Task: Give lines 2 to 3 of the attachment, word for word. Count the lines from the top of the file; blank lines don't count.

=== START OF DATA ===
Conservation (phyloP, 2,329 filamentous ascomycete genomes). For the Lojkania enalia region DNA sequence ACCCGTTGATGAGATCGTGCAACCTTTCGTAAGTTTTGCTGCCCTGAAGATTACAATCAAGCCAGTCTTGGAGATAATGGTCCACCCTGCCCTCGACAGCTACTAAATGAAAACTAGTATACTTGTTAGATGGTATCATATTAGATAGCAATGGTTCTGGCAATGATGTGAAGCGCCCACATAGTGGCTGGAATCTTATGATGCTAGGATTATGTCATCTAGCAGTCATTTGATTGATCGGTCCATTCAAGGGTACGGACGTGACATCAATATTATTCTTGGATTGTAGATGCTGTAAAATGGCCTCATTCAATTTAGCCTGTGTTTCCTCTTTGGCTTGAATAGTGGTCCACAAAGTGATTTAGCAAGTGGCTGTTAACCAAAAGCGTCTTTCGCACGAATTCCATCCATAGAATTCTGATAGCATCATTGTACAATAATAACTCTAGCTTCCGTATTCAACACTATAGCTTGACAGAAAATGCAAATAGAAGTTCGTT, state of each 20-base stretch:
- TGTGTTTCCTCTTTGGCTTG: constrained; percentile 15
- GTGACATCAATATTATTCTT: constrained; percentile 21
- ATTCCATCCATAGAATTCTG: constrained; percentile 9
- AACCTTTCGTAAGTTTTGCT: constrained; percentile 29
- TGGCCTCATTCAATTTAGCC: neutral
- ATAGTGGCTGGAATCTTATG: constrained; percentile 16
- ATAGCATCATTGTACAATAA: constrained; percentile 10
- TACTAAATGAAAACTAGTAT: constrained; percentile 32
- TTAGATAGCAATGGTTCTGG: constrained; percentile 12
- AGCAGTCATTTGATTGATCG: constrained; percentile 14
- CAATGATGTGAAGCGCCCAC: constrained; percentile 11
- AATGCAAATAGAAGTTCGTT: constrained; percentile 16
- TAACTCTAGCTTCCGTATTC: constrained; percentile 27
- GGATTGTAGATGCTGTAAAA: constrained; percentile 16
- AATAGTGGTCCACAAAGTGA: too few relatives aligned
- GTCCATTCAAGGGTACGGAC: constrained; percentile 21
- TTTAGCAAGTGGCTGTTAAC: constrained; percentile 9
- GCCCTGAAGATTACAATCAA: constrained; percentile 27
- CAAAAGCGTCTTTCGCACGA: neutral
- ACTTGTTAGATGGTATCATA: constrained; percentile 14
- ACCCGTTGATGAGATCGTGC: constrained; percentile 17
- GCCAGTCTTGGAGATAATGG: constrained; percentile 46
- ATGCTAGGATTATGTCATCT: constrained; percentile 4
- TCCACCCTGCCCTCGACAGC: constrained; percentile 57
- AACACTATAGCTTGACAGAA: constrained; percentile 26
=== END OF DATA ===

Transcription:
- TGTGTTTCCTCTTTGGCTTG: constrained; percentile 15
- GTGACATCAATATTATTCTT: constrained; percentile 21